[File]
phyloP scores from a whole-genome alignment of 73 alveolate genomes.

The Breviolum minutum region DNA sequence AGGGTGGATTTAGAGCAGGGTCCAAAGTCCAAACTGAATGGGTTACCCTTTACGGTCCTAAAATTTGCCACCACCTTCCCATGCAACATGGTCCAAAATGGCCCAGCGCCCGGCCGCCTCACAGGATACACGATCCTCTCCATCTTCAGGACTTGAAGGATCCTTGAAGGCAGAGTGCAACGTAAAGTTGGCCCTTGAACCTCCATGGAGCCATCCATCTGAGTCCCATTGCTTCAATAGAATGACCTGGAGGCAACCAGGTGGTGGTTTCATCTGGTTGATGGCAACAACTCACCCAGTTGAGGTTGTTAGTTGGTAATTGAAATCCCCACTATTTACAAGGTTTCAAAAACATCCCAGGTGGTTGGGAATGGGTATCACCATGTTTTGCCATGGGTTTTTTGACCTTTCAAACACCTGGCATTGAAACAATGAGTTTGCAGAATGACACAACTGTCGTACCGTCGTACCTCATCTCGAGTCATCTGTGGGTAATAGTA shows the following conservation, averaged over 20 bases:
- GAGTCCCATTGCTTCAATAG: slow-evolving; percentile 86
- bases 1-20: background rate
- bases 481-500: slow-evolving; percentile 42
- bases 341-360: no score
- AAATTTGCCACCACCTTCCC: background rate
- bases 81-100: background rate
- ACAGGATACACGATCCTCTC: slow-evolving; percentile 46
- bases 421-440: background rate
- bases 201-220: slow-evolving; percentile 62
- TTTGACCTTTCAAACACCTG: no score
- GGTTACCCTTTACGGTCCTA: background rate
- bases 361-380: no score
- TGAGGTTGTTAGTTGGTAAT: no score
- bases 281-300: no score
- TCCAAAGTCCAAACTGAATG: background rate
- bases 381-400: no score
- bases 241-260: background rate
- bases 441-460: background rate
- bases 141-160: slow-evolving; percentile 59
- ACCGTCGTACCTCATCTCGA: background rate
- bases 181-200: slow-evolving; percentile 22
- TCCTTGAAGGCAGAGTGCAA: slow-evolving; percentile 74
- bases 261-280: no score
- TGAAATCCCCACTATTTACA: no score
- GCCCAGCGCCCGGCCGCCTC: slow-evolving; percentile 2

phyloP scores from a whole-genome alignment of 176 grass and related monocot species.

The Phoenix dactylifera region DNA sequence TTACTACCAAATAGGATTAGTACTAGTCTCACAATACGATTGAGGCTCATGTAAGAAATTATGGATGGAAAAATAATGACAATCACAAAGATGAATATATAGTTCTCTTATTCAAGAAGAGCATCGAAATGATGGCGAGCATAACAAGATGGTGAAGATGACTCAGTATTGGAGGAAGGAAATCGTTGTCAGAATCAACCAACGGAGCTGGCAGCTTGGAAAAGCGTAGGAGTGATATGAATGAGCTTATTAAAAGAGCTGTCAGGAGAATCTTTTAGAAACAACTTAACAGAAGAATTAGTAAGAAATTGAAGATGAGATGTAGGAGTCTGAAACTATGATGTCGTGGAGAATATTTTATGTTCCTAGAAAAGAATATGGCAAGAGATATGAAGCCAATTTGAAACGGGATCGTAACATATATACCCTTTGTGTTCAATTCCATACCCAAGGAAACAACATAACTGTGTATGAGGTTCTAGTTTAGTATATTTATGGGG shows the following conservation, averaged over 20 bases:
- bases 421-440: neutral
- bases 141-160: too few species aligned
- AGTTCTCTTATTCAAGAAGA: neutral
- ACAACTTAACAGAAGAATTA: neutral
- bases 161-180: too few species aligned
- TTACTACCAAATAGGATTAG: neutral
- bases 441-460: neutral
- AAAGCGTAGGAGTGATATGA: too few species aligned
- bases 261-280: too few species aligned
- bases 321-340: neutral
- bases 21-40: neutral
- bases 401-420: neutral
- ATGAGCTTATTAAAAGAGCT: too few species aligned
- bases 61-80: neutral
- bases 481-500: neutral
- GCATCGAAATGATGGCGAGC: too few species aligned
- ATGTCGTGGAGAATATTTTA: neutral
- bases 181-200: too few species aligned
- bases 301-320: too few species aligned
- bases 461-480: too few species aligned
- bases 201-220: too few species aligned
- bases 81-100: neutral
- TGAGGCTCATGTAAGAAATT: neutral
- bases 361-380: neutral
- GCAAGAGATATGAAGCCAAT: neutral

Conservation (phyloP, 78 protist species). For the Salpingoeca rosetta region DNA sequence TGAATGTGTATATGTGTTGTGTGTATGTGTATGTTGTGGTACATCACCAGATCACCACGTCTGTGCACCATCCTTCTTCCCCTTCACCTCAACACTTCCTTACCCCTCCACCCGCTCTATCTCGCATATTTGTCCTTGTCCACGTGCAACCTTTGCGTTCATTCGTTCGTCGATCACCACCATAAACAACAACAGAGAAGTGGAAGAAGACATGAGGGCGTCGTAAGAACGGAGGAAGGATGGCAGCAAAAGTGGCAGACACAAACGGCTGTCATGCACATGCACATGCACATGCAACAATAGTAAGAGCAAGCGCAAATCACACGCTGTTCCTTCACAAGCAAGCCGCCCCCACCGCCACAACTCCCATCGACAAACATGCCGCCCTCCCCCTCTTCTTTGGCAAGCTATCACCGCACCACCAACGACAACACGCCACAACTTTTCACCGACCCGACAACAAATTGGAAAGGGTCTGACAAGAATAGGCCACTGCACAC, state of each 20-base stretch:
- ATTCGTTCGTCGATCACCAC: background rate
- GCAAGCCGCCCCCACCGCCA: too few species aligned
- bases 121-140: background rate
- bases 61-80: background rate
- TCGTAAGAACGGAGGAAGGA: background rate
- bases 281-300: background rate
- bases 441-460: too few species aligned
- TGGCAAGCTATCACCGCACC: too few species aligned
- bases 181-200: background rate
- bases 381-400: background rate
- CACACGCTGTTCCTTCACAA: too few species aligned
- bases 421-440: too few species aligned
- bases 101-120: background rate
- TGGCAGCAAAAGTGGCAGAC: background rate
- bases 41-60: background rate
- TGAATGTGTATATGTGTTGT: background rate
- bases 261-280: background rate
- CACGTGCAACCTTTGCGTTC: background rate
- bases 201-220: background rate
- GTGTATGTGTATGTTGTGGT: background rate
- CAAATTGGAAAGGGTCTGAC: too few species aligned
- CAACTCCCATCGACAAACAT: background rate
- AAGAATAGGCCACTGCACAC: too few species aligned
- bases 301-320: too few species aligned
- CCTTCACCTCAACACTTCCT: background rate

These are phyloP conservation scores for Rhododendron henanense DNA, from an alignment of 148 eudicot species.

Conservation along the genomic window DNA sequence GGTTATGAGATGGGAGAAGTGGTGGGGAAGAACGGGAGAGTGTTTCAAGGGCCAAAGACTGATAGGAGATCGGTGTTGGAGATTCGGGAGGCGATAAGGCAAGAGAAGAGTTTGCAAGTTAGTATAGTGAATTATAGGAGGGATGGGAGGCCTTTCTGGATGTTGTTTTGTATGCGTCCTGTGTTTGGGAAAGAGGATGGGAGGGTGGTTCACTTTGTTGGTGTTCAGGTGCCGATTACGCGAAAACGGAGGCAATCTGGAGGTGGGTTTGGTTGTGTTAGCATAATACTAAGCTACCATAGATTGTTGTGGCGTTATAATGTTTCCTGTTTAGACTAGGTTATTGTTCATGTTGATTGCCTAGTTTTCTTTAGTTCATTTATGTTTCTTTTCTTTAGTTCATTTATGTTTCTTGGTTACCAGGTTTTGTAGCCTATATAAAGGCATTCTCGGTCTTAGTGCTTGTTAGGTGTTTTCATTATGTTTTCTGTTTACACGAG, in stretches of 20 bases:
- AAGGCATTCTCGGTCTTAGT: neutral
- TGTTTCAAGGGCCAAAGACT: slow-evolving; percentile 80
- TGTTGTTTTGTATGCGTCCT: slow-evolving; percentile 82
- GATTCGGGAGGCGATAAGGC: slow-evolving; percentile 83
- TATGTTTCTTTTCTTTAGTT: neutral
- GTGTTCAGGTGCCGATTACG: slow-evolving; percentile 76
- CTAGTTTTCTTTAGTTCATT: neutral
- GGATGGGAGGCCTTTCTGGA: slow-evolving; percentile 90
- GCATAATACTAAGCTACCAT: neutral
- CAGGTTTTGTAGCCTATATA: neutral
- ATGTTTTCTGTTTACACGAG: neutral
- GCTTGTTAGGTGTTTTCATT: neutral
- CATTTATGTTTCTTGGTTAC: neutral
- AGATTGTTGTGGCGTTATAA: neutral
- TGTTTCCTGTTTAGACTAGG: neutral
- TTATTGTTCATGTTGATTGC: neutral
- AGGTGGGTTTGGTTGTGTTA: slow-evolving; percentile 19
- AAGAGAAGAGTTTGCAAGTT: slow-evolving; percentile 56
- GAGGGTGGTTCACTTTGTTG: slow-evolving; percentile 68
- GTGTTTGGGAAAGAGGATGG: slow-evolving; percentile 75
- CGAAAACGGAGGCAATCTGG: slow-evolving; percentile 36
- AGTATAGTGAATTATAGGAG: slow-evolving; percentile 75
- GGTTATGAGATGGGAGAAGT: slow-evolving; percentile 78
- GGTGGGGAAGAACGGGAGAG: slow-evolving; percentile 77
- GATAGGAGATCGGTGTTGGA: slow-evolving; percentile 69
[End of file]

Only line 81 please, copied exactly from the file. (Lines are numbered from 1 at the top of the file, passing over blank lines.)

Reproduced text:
These are phyloP conservation scores for Rhododendron henanense DNA, from an alignment of 148 eudicot species.